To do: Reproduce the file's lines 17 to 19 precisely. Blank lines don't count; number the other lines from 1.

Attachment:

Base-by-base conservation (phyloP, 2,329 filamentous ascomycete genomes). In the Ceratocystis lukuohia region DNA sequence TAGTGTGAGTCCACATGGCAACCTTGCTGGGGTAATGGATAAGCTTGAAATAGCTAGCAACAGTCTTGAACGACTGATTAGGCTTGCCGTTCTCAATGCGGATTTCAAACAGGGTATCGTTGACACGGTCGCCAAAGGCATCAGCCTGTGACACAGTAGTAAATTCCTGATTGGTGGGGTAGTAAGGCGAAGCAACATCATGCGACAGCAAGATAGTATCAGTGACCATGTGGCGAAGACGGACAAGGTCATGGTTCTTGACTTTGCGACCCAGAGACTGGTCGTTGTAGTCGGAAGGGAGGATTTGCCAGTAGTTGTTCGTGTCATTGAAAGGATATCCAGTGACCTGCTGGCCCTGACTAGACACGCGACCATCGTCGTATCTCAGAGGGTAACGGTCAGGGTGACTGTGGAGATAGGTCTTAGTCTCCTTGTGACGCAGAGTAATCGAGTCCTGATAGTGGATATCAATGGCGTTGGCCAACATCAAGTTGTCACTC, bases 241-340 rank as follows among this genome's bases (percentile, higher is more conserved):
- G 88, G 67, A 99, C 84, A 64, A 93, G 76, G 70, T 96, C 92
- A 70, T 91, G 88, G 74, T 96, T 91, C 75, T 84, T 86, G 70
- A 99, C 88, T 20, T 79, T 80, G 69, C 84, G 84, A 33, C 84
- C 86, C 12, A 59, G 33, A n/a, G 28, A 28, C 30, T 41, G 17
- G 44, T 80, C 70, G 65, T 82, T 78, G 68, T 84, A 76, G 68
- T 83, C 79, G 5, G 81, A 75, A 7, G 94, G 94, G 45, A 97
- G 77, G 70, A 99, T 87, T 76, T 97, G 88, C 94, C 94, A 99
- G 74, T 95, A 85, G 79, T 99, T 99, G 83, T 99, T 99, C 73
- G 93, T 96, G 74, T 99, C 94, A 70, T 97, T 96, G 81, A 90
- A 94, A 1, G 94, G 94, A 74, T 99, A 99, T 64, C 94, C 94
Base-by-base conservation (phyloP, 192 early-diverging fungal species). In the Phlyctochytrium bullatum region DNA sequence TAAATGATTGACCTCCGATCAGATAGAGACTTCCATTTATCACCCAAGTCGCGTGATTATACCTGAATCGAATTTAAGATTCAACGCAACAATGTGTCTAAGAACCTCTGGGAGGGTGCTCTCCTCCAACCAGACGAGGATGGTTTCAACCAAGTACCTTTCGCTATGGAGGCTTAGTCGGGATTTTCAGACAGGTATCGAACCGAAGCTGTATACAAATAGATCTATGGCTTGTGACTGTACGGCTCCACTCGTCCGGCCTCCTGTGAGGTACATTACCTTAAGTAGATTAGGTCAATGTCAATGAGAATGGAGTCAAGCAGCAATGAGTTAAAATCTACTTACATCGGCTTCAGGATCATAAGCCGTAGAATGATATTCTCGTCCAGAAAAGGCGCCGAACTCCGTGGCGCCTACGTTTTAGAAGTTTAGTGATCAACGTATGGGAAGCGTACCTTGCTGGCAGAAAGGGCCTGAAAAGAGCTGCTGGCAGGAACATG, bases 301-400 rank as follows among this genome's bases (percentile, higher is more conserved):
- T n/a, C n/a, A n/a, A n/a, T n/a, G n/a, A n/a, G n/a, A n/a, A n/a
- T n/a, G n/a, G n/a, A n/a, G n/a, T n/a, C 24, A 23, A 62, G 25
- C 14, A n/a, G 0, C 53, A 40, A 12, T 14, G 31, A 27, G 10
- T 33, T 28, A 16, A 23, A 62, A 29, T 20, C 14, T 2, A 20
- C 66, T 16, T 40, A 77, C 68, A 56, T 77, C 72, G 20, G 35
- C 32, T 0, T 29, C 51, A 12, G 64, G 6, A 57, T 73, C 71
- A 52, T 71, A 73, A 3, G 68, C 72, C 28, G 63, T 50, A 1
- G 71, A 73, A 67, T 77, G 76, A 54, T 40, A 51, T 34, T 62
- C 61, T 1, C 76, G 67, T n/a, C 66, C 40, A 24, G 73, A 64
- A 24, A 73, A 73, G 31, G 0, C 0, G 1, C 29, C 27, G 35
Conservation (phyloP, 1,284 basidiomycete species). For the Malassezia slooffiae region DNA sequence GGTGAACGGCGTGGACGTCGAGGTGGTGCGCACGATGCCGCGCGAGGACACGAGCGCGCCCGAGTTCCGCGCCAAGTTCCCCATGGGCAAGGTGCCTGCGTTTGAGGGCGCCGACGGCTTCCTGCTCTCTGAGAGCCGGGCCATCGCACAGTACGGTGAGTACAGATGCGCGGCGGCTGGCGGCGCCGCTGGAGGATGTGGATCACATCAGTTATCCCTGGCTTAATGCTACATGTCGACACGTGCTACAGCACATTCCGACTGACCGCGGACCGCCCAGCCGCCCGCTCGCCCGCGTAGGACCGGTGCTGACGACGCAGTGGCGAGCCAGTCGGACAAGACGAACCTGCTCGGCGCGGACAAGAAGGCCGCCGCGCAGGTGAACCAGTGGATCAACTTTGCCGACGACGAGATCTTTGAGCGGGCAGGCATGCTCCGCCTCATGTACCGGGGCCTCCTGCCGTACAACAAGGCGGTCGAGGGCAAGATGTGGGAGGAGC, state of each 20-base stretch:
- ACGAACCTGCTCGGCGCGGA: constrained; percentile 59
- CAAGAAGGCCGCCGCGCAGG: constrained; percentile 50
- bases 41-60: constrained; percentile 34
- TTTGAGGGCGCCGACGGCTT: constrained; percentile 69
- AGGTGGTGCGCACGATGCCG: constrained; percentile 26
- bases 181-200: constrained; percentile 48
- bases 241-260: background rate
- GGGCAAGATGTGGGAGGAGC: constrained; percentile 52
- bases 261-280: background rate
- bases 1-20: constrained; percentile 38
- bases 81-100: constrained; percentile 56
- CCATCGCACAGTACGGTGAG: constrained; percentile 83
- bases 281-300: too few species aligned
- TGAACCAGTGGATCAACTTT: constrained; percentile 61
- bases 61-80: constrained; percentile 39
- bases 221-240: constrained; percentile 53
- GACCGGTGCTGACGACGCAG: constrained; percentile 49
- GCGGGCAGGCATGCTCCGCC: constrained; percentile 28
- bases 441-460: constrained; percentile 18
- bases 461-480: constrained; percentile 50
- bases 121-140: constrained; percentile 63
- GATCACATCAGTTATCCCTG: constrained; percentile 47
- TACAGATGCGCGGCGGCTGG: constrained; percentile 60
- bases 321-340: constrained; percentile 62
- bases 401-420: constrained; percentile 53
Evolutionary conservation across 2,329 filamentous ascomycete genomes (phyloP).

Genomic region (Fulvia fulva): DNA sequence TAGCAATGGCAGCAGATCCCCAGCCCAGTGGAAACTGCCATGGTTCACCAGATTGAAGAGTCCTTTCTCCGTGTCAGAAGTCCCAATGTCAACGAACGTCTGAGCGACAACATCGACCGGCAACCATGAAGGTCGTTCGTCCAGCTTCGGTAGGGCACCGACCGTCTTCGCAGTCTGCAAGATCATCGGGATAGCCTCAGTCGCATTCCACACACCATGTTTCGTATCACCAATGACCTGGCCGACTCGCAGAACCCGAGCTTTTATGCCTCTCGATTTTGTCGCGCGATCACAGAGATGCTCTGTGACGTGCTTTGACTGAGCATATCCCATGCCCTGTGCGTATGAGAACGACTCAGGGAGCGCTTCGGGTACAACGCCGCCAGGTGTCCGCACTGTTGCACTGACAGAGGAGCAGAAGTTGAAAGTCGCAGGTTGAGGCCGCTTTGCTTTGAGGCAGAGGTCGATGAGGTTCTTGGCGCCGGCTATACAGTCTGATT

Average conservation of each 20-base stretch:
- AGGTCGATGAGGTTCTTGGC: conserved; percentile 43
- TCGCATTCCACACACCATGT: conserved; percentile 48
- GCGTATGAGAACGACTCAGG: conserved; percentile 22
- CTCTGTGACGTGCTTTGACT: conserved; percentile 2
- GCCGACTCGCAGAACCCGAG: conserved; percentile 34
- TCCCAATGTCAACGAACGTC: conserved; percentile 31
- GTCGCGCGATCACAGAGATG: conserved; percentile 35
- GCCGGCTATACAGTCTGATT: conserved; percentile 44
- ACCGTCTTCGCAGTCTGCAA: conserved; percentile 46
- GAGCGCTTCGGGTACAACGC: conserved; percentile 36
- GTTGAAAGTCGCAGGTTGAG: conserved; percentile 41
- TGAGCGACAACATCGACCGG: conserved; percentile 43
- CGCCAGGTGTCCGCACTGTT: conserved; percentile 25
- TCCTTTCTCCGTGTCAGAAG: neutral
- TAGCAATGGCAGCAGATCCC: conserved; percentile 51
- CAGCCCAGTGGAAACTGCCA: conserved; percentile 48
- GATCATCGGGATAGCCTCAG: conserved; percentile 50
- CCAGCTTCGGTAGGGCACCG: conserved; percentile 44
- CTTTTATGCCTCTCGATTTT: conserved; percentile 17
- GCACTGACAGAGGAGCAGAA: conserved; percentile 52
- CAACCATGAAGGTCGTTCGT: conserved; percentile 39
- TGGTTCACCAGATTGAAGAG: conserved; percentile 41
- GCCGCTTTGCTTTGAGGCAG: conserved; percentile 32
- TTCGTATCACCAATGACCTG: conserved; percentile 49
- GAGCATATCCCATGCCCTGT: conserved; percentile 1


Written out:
- C 66, T 16, T 40, A 77, C 68, A 56, T 77, C 72, G 20, G 35
- C 32, T 0, T 29, C 51, A 12, G 64, G 6, A 57, T 73, C 71
- A 52, T 71, A 73, A 3, G 68, C 72, C 28, G 63, T 50, A 1